Reproducibility of Clinical Trials: Part 2

August 17, 2020 | Anna

In the first part of this blog post, we focused on the importance of reproducibility in science and the problems we found when trying to reproduce a Randomised Controlled Trial (RCT). In the second part we will dive into the steps we followed to reproduce the analysis in the Aridhia DRE Workspace.

Randomised Controlled Trials (RCTs) are studies performed in humans to assess whether a new approach is safe and effective before applying it in healthcare. To reduce the sources of bias, in RCTs the subjects are randomly allocated into two or more groups; the treatment group will receive the intervention under assessment, and the other will act as the control, thus, it will receive a placebo or the best current treatment for the condition. In addition, RCTs may be blinded. This means that the participants, physicians, and investigators are unaware of the group allocations of the subjects.

The data we found available was from the Mercaptopurine versus placebo to prevent recurrence of Crohn’s disease after surgical resection: a multicentre, double-blind, randomised controlled trial, also known as the TOPPIC study. This study is an RCT performed by the Clinical Trials Unit of the University of Edinburghin 2016; it aimed to assess if Mercaptopurine, compared to a placebo, could prevent or delay the postoperative clinical recurrence of Crohn’s Disease, a chronic illness that can involve any segment of the gastrointestinal tract, causing a great amount of pain and a continuous need for surgical interventions.

Because all the trial information was separated into 31 different .csv files, the first step was to filter and unite all the data into one single file. Thus, we wrote an R script that generated a single .csv file containing all the information about the subjects’baseline characteristics, such as age, gender, treatment allocation, and Crohn’s medical history. No information about the recurrence/outcome was added at that stage.

Within the Aridhia DRE Workspace, we easily converted the resulting .csv file into a dataset, before using in-Workspace functionality to add metadata describing the dataset and all the variables in it. This way, any person with access to it could understand the information contained in the dataset and perform their desired analyses. Then, we performed a preliminary data analysis using the Workspace’sbuilt-in tools.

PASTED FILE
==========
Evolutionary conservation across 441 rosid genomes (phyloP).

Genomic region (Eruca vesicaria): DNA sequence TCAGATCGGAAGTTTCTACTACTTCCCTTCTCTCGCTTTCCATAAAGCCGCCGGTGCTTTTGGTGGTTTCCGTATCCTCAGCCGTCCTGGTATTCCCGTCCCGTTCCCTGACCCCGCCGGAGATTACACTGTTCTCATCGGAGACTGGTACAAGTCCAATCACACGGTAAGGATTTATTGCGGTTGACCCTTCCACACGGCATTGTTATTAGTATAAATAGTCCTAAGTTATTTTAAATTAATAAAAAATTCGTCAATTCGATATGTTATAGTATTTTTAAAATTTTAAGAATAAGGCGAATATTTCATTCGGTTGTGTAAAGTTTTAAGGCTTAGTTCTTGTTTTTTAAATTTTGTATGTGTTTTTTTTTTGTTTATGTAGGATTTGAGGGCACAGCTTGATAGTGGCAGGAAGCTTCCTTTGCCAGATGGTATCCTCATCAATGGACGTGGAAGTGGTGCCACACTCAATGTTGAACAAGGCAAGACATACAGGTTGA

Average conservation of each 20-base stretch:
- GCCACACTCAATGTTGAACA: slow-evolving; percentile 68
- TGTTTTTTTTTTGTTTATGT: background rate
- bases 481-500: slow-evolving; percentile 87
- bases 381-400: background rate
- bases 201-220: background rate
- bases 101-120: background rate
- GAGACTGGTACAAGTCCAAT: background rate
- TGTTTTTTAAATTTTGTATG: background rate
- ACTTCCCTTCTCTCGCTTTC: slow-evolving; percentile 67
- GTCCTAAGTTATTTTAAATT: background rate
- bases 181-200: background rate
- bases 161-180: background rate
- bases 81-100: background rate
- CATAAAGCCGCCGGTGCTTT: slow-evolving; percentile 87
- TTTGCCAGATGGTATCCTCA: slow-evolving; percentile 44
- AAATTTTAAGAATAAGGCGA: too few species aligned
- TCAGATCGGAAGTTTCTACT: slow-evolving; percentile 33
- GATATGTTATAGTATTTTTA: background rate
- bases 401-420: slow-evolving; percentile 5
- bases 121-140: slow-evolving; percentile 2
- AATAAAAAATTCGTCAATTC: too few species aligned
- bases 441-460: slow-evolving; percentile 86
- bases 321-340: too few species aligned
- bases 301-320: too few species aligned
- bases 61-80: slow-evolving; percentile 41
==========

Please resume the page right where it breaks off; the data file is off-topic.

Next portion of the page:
Once we knew the baseline characteristics of the population, we got started on the statistical analysis. The TOPPIC study follows the same steps as any Survival Analysis. Therefore, the statistical test used to examine results was a Cox Proportional Hazards Model, through which a Hazards Ratio (HR) is obtained (“hazard” refers to the probability that an individual has an event at a certain time); if the resulting HR is less than one, the results will favor the experimental group.

All the analyses were performed in R, using mainly the Survminer package: here’s a cheat-sheet for this package to help anyone interested. To perform a Survival Analysis, two basic elements are needed. First, a variable describing whether the subject had the outcome or not, normally coded as 1/0 meaning Yes/No, respectively. Then, a variable describing the time of the outcome in those subjects who suffered recurrence, and the censored time in those subjects that did not suffer recurrence throughout their participation in the trial. The censored times were the most difficult thing to get, as none of the existing variables in the dataset contained that precise information; we decided to use the last visit date and the status change date to build the censored times.

Although we wrote R scripts to perform the statistical analysis, we also developed a Shiny application, taking advantage of their integration within Aridhia’s DRE. The Shiny app performs aninteractive survival analysis,enablingaquick visualization of the results. This particular app allows the user to rapidly build a baseline characteristics table, Kaplan Meier graphs, and Cox models; moreover, it allows the analysis of subgroups by adding a filter on the data.

In the first part of this blog, we published our results compared to the original paper. The results were very similar, but not identical. The differences were a consequence of missing information about the original methods followed:in particular, those that defined the censored times for each subject. However, after finishing this project,some members of the research group that performed the original analysis, replied to us explainingthe exact methods they used to define the censored times. When we changed our code to use the same methods to perform the analysis, the results did not drastically change from the first attempt. Notice that the unadjusted HR is more similar after the correction, but the adjusted HR is not; this could be due to anonymization changes in the variables used to adjust the model. Overall, this was a very positive experience that allowed us to work with real clinical data, experiencing the challenges that this entails.

Adjusted HR

Unadjusted HR

Original Study

0.54 (0.27 – 1.06), p = 0.07

0.53 (0.28 – 0.99), p = 0.046


0.54 (0.27 – 1.10), p = 0.09

0.53 (0.28 – 1), p = 0.05

Replication Corrected

0.54 (0.27 – 1.11), p = 0.09

0.53 (0.28 – 0.99), p = 0.05

We would like to thank the chief investigator Professor Satsangi and the statisticians Dr Steff Lewis and Catriona Keerie for kindly replying to our emails and allowing a faithful reproduction of the trial.



Data Science intern at Aridhia. A first-year student in a Precision Medicine MSc.

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